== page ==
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Roger Weller, geology instructor

Mount Fuji
Daniel Bonser
Physical Geology Fall 2015
Physical Geology
Fall 2015  


                                                         Mt. Fuji


Mt. Fuji, Mt. Fujiyama, or Fuji san (
富士山) is a nearly perfect stratovolcano and the highest peak in Japan standing at about 3776 meters tall (12,388 feet).  Mt. Fuji is located on the border between the prefectures of Yamanashi and Shizuoka (“Mt. Fuji”).  One of the best places to view Mt Fuji is at the northern base of Mt Fuji in The Fuji Five Lake (富士五湖, Fujigoko) region.  The lakes are name Kawaguchiko, Saiko, Yamanakako, Shojiko, and Motosuko (“Fuji Five Lakes”).  



Mt. Fuji is one the three holy mountains in Japan, and the other sacred mountains are Mount Tate and Mount Haku. Though they are called mountains they are really volcanoes. (“The three holy mountains”) Konohana Sakuya Hime (
木花之開耶姫, Princess Blossoms of the Trees) is said to be the kami of Mount Fujiyama (“Konohana Sakuya Hime”) and, is the symbol of our delicate earthly life.  According to the Shinto religion she is the daughter of the mountain god Ohoyamatsumi, and is often considered the avatar of Japanese life. That is not surprising considering that the sakura (cherry blossom) is her symbol.  Kono-hana (Konohana Sakuya Hime) is also goddess of all volcanos and especially Mt Fuji.  She is the wife of Ninigi. Konohana Sakuya Hime is believed to keep Mt Fuji from eruption. Though it seems unsuccessful, because her shrines at Kirishima have been destroyed many times by volcanic eruptions. (“Princess_Konohanasakuya/Origin”)As the Sakura peddle falls on the foot of the mountain the Princess of Blossoms cries, for the season is gone.  May the next bring more happiness to the seasons that comes after, because the blossoms of this generation have fallen and are no more.





Due to the volcanic nature of the region Mount Fuji is well known for its hot spring.  Many onsen (Which are natural hot springs (
温泉) have dotted the country side for hundreds of years, and are considered a great way to relax.  Seeing that Japan consists of a chain of volcanic islands onsens exist all over japan and are very popular. In fact every region in Japan inundated with its own fair share of hot springs and resort towns, which happen to come with them. (“Onsens”).

There have been many eruptions in Mt. Fuji’s past, and most notably the most resent eruption was in 1707.  Mt. Fuji is still an active volcano, and the last eruption was announced with a massive 8.4 magnitude earth quake, on Oct, 26, 1707.  The earth quake devastated the main island of Honshu, and was followed by several smaller earth quakes.  On Dec, 16, 1707, the eruption stated from a new vent on the southeast side of Mt Fuji a sub-Plinian column of ash and pumice, after only 6 hours of the eruption it evolved into basaltic lava fountaining.  Sadly the eruption devastated the town of Subassiri 10 km away destroying 72 homes and 3 Buddhist temples just on the first day.  All over the south Kanto plain, Tokyo, and northwest area of the Pacific Ocean about 280 km from the volcano.  It is estimated that a volume of 0.68 cubic miles of magma was erupted over a 16 day period. A series of violent eruptions through December, 27, 1707, the eruption calmed then ended on January, 1, 1708(“Mt. Fuji Volcano.”).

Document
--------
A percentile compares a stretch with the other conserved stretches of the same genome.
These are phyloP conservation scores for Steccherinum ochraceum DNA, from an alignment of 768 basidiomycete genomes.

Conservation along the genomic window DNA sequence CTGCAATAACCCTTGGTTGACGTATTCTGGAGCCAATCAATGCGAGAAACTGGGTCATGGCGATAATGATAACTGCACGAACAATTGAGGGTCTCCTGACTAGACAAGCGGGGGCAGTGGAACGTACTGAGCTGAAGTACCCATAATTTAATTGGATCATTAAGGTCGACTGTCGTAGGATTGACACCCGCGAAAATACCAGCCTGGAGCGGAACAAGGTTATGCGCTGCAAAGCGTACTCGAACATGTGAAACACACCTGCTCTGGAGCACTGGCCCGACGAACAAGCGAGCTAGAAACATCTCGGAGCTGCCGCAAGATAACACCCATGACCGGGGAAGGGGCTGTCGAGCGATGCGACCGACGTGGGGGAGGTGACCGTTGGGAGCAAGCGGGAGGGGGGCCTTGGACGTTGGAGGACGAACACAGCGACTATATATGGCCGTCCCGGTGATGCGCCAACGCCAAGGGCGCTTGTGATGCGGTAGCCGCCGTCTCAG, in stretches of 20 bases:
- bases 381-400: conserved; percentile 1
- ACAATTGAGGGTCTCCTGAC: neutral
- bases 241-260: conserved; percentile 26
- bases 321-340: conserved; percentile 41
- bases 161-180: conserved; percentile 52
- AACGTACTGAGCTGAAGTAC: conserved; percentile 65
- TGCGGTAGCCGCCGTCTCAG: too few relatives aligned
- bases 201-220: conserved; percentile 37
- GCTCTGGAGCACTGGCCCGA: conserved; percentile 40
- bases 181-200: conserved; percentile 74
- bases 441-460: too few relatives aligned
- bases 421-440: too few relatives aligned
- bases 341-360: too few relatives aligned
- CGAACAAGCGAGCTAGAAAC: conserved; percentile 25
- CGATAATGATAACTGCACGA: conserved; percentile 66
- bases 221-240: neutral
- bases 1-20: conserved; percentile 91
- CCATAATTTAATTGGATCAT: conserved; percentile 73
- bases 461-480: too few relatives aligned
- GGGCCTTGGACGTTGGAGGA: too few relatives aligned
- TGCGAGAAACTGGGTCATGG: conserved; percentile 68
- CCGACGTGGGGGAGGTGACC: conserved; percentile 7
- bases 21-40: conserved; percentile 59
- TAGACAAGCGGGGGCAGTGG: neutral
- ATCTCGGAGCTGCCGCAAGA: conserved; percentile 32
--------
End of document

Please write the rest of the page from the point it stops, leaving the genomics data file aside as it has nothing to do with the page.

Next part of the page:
Mt. Fuji formed around 100,00 years ago from the base of Mt. Komitake.  Forming over two generations of volcanic activity the shape of Mt Fuji’s beautiful cone and over time transforming from the old Mt. Fuji into the Mt. Fuji we all know and love today.  According to recent research suggests there could have been a volcanic predecessor to Mt. Komitake.  The Hoei crater was formed by Mt Fujiyama’s 1707, eruption which was during the Edo period and a vast volcanic plane to the eastern side of the mountain was formed by volcanic ash. (“Mt Fuji Nature”)        

If an eruption was to happen today it would be a real deserter, for both the locals and the people in the surrounding prefectures. A new plan is in preparation for a possible eruption has been outlined to evacuate 1.2 million people in case Mt Fuji erupts. Around 750,000 people would have to be evacuated from the prefectures of Shizuoka and Yamanashi, and another 470,000 that currently reside in Kanagawa. The health problem caused by the ash in surrounding prefectures would be devastating. A large portion of the locals in the three prefectures reside in wooden houses, and sadly if the volcano ever erupts the homes are at risk of being crushed under heavy volcanic ash. There are an estimated 406,000 people in Kanagawa, 62,000 in Shizuoka, and 1,000 in Yamanashi that would be affected by 30 cm or more of heavy.
A hazard map made in 2004, shows which areas that are in high risk of being affected by volcanic ash(“1-2- million people to evacuate if Mt Fuji Erupts”).


          The same geology that caused the Kobe earthquake is the same geology that feeds Mt Fuji. Japan sits on a subduction zone where the Pacific Plate slips under the Eurasian Plate and the Philippine Plate, and the Philippine Plate is slipping under the Eurasian Plate. The Kobe earthquake was the result of a sudden movement between the Philippine Plate and the Eurasian Plate. (“The Kobe Earth Quake”)






Works Cited

“Fuji Five Lakes (Fugigoko).” Japan 16 Apr. 2014. Thru. 12 Nov. 2015.

“Mt. Fuji.” Japan 31 Dec. 2014. Thru. 12 Nov. 2015.

“Mt. Fuji Volcano.” VolcanoDiscovery, n.d. Web. 12 Nov. 2015.

“1-2- million people to evacuate if Mt Fuji Erupts” Author Maan Pamintuan-Lamorena. Feb, 07, 2014. Thru, 12, 2014, “Mt Fuji Nature(”, “Konohana Sakuya Hime”,
“The three holy mountains ”, Author by Edwin Bernbaum,
University of California Press, 1997), “Onsens”,Princess_Konohanasakuya/Origin”, “The Kobe Earth Quake”